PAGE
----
Decentralized Exchanges a Step Closer After Litecoin to Bitcoin Atomic Swap
Litecoin creator Charlie Lee says he’s performed the first LTC to BTC “atomic swap”. This technology paves the way for swaps between different digital assets without exchanges — bypassing both existing centralized services, and regulators.
Lee announced on Twitter yesterday that he’d sent 10 LTC from a litecoin address, and received 0.1137 bitcoin. His trading partner got the LTC. They did this by using an atomic swap via a hashed time-locked contract (HTLC), which holds funds for later release if certain conditions are met.
— Charlie Lee [LTC] (@SatoshiLite) September 22, 2017
In the case of atomic swaps, the sender and receiver would agree on a conversion rate and code the contract. HTLCs have been possible using Bitcoin’s scripting language in the past, but cross-chain atomic swaps were mainly theoretical. (There have reportedly been a few prior experiments.)
Some believe atomic swap transactions only became possible after Bitcoin (and the swap chain) adopted SegWit, to eliminate transaction malleability. However that’s not necessarily the case. The atomic swap concept was first mentioned in 2013, long before SegWit — and SegWit itself doesn’t eliminate transaction malleability.
From my understanding this does not require SegWit and actually didn't use SegWit.
— kk⚡🏴 (@KevinKelbie) September 22, 2017
Will Atomic Swap Trading Be Common in the Future?
There’s a way to go before everyday cross-blockchain payments and completely decentralized exchanges become a reality, though. Right now they’re only possible between a very limited number of coins — Bitcoin, Litecoin, Decred and Vertcoin. Developers will need to create tools to enable swaps between other assets.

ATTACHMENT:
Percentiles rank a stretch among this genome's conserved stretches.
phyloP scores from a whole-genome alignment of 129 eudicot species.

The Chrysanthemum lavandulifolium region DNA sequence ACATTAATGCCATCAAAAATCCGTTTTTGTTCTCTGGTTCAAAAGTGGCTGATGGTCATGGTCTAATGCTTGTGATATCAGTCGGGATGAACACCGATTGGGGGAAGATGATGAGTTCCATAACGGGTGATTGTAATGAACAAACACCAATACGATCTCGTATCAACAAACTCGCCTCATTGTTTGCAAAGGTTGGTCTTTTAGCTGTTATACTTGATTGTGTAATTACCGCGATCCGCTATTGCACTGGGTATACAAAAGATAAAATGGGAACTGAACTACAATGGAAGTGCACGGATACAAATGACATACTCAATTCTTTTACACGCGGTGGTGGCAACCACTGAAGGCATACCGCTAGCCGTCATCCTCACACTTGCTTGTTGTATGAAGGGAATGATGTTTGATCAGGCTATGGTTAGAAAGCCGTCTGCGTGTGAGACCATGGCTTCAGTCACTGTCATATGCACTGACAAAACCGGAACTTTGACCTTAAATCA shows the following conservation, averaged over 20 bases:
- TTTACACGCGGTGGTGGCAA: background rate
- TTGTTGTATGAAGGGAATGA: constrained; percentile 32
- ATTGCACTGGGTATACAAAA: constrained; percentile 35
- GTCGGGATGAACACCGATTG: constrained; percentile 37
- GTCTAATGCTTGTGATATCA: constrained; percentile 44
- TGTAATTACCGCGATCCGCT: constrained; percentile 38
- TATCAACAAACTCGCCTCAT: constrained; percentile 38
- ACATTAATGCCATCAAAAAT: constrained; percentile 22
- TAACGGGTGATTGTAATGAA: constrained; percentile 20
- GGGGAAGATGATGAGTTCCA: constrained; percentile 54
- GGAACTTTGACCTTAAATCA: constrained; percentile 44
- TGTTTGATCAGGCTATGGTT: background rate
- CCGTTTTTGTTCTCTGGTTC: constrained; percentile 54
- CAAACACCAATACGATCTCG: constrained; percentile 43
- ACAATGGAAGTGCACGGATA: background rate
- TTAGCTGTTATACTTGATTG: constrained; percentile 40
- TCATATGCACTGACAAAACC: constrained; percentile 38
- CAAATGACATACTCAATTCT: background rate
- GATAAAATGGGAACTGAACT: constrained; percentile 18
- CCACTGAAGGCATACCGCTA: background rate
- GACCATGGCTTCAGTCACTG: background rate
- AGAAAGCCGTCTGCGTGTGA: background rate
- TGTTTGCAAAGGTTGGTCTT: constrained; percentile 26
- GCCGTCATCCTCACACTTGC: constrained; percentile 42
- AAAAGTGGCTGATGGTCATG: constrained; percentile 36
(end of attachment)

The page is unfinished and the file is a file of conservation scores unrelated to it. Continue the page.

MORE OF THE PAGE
If it’s a popular idea, though, that development will happen swiftly. Other aspects of cross-chain transactions will need to be streamlined too, such as how long each swap contract should last, number of confirmations required, and what to do if funds aren’t properly claimed.
Others have claimed smart contracts, e.g.: Ethereum, can also handle the task — though a full-blown smart contract would be more complex, and incur a network cost.
Once perfected, though, the technology would allow for seamless and fast direct trades between cryptocurrencies and other digital assets. Current services, even account-less exchanges like ShapeShift, are built on centralized platforms and could potentially be shut down. Atomic swaps require only the two blockchains and a coded swapping tool.
Does the idea of atomic swaps excite you? Let’s hear your thoughts.
Images via Pixabay